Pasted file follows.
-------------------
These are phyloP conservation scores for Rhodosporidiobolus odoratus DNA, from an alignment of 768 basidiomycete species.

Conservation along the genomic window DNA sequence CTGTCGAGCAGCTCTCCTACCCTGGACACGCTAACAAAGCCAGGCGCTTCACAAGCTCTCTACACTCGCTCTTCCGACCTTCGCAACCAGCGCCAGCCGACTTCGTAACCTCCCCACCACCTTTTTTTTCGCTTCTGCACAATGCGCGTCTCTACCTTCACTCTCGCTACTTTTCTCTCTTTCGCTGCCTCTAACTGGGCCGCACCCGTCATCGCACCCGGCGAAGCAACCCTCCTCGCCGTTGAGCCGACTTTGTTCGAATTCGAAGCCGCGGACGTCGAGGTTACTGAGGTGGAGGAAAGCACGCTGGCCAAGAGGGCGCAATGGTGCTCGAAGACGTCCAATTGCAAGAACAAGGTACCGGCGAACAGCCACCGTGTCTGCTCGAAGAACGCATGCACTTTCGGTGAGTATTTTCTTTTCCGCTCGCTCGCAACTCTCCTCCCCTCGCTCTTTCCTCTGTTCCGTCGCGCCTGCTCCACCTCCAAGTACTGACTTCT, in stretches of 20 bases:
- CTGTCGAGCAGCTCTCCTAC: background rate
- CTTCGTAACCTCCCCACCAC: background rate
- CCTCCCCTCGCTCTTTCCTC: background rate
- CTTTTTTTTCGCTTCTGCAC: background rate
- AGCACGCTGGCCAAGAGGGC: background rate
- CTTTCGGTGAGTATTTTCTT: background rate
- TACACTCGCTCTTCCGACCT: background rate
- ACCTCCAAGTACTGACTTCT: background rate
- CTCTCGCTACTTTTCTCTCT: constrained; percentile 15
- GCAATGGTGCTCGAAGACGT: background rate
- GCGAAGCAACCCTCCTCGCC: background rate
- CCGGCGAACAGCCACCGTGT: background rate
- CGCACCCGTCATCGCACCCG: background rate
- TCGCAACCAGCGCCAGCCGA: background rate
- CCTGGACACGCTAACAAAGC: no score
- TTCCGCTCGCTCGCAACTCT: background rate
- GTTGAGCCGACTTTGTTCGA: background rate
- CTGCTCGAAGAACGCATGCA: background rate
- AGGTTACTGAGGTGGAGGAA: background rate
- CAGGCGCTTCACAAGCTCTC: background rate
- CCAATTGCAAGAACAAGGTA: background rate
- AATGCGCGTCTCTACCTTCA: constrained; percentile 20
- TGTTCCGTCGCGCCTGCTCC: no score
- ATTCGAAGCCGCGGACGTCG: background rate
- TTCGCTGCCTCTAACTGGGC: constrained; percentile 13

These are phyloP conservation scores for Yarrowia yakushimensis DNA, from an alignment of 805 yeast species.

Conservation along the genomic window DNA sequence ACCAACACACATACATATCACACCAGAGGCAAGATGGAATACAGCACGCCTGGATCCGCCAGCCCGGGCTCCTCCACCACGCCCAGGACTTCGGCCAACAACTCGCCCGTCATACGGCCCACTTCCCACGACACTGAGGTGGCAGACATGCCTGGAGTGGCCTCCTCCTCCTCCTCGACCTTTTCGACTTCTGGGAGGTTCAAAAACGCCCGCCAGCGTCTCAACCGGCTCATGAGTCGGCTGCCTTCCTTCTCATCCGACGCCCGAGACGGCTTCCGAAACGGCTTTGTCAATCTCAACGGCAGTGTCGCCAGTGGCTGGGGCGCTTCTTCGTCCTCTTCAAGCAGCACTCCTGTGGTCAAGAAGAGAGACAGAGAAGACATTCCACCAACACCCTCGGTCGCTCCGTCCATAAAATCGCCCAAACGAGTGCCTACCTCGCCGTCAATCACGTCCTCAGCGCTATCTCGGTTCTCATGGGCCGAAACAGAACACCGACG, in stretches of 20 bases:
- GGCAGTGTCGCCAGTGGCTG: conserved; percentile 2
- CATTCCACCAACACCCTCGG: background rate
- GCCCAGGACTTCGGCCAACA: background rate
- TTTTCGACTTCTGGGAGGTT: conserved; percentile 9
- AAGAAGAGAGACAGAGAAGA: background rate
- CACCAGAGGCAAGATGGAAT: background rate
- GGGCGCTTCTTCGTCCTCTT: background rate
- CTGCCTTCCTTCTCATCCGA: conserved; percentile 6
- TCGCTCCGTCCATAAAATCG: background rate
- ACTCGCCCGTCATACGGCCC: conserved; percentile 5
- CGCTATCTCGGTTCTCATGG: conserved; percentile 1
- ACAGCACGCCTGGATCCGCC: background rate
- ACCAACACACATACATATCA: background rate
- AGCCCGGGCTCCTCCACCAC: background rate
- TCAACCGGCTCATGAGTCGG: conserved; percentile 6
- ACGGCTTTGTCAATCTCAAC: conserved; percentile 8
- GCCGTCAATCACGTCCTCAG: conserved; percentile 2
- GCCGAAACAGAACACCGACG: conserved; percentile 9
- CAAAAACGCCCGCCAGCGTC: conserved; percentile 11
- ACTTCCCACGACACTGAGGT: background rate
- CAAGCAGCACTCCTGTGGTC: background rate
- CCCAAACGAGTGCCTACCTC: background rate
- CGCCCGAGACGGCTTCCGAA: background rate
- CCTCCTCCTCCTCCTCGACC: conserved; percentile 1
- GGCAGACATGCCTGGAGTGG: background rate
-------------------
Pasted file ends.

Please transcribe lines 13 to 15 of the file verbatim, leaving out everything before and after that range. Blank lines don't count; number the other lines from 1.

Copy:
- GCGAAGCAACCCTCCTCGCC: background rate
- CCGGCGAACAGCCACCGTGT: background rate
- CGCACCCGTCATCGCACCCG: background rate